You may not have considered it, but regenerative agriculture applies even to worm farmers, like me. I love being part of people’s regenerative journeys, and it has reinvigorated my passion for what we do.

Our farm is on Oxley Island, an island in the delta of the Manning River on the NSW mid north coast. We established in 2013. I believed in the value of worm products for building life in soil and plants, and in harnessing ‘waste’ products. I called my business Islands in the Stream Vermiculture.

For four years I plugged away, developing a liquid vermicast extract called Biocast+, seeing plants respond favourably; remarkably even at times, and learning more and more about the amazing world of soil and plant microbes. I felt like an island in the sea of conventional agriculture though, being physically surrounded by conventionally managed dairies, and ideologically struggling to meet people who were on the same page of enhancing natural processes and valuing soil.

2016 was the year I almost threw in the towel. About a thousand times. The only reason I didn’t was a stubborn belief that I was right – well, that the worms were right.

Morale recovered though and in 2018 I stumbled across the people who I now consider to be my team – regenerative agriculture practitioners with a contagious passion for what they do. We have also found the place where our products fit. These are people who we don’t have to explain to what a soil microbe is and why they want it. Instead, they are using our product and are calling us because they’re pumped to share their results.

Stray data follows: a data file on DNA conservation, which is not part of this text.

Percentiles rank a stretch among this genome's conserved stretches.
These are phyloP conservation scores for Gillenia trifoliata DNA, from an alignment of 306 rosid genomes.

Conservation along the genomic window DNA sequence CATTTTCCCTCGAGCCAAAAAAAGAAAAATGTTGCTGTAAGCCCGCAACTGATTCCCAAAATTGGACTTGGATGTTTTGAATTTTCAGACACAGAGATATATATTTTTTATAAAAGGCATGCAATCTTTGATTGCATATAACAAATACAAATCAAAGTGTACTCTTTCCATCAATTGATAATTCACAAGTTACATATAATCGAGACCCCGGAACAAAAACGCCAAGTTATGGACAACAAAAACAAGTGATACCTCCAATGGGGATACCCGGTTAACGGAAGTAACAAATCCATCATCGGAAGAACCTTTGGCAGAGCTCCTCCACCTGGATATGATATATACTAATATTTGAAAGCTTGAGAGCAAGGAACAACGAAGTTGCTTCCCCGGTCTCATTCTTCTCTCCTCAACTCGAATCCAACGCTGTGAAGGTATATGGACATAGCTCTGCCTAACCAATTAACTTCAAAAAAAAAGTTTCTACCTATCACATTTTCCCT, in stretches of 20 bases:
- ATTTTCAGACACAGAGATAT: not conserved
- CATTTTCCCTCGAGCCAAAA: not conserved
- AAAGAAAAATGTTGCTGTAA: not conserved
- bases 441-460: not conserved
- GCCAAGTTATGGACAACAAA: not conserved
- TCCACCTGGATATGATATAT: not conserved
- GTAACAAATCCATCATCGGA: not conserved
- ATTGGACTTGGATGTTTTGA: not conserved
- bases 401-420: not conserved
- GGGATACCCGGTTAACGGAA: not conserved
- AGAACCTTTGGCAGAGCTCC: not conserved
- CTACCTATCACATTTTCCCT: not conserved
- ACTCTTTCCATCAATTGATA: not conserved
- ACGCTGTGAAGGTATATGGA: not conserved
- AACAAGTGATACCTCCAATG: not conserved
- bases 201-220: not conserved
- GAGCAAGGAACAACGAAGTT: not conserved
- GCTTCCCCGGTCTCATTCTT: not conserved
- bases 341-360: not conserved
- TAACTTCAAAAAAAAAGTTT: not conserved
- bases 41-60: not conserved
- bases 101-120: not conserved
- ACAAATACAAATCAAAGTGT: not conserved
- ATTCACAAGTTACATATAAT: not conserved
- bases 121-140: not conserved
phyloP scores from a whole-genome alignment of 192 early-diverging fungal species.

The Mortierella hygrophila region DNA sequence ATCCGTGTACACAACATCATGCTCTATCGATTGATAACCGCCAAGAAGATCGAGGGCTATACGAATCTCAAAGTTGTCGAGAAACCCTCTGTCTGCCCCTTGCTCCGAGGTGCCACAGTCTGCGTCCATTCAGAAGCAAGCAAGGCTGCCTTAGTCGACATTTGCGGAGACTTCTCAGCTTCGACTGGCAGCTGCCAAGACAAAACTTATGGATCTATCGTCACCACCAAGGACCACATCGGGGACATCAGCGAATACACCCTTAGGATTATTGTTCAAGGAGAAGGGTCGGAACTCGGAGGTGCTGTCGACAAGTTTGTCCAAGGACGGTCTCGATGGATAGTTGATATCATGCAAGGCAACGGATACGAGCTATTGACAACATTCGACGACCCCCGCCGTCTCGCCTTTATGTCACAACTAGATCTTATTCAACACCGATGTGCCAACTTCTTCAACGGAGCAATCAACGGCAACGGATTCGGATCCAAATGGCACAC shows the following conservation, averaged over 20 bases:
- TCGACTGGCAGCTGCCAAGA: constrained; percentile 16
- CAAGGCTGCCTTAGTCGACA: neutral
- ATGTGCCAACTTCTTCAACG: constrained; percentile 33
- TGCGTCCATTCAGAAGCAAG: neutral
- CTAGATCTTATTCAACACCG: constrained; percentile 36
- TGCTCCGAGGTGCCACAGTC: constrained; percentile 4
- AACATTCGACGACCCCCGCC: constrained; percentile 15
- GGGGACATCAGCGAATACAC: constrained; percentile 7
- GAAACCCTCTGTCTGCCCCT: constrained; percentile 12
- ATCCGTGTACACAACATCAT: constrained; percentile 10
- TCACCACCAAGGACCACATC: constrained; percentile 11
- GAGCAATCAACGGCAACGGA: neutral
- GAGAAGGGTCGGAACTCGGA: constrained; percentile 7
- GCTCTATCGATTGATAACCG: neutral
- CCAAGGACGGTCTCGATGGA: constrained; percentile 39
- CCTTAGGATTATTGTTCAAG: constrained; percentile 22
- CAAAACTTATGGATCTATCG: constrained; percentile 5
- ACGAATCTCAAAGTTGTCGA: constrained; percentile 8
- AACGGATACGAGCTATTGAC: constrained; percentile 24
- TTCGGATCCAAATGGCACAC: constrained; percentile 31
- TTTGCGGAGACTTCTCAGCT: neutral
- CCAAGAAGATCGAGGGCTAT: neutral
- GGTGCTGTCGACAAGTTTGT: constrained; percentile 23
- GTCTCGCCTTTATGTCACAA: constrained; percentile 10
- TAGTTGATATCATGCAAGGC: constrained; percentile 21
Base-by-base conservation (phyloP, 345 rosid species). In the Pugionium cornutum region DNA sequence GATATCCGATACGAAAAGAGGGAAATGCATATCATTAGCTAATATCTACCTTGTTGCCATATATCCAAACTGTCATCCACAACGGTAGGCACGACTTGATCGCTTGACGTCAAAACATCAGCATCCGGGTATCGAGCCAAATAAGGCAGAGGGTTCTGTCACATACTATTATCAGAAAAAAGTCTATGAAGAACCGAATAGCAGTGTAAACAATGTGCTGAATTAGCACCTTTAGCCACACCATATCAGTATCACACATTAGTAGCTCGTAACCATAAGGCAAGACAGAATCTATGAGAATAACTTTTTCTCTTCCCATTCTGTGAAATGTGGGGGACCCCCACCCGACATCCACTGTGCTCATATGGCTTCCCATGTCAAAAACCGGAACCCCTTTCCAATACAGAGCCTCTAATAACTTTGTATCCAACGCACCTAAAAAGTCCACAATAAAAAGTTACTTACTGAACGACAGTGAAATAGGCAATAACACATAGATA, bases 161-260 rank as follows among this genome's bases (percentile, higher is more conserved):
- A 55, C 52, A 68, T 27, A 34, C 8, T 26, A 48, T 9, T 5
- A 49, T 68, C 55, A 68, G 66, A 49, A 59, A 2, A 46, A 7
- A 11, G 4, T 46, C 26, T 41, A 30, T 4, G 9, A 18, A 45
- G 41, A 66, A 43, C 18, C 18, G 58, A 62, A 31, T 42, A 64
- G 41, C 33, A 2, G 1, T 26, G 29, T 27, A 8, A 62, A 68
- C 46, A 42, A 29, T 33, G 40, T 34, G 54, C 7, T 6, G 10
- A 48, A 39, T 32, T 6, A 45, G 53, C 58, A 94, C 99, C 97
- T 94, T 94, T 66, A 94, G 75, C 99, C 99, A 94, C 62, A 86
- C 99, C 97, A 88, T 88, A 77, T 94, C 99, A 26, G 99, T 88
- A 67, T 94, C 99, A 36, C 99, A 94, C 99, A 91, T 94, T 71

I had one bloke ring to share his excitement of seeing earthworms on his property for the first time in 30 years after using Biocast+, including quite some years of regenerative practices. I had another call to say he better get some more because he got one graze and 200 square bales of clover beyond what he expected to get off a paddock. Another noticed that he could still get his tread-ins in the ground – it hadn’t hardened up like previous years despite the dry conditions, and that the roots of his grasses had enviable dredlocks.

We are naturally excited to see these results, but I’m even more excited to share them with people who are trying so many things to regenerate their land. They’re showing that it’s not about whether or not you add one product, but about the whole picture, including mindset.

Not only are we seeing more productive farms with healthier plants and animals, but we are seeing that, like me, this movement is regenerating people. There’s a number of people I’ve spoken with who have said they would have left the industry if they hadn’t found regenerative agriculture. We are also seeing an explosion of community based around regenerative ideas, which is wonderful to be a part of.

The amount of different people with different backgrounds in this space right now is really exciting and inspiring. Cutting edge conversations between enthusiastic people are happening all the time. The momentum now is so great that it’s going to keep going on and on. I’m not alone on my little island any more.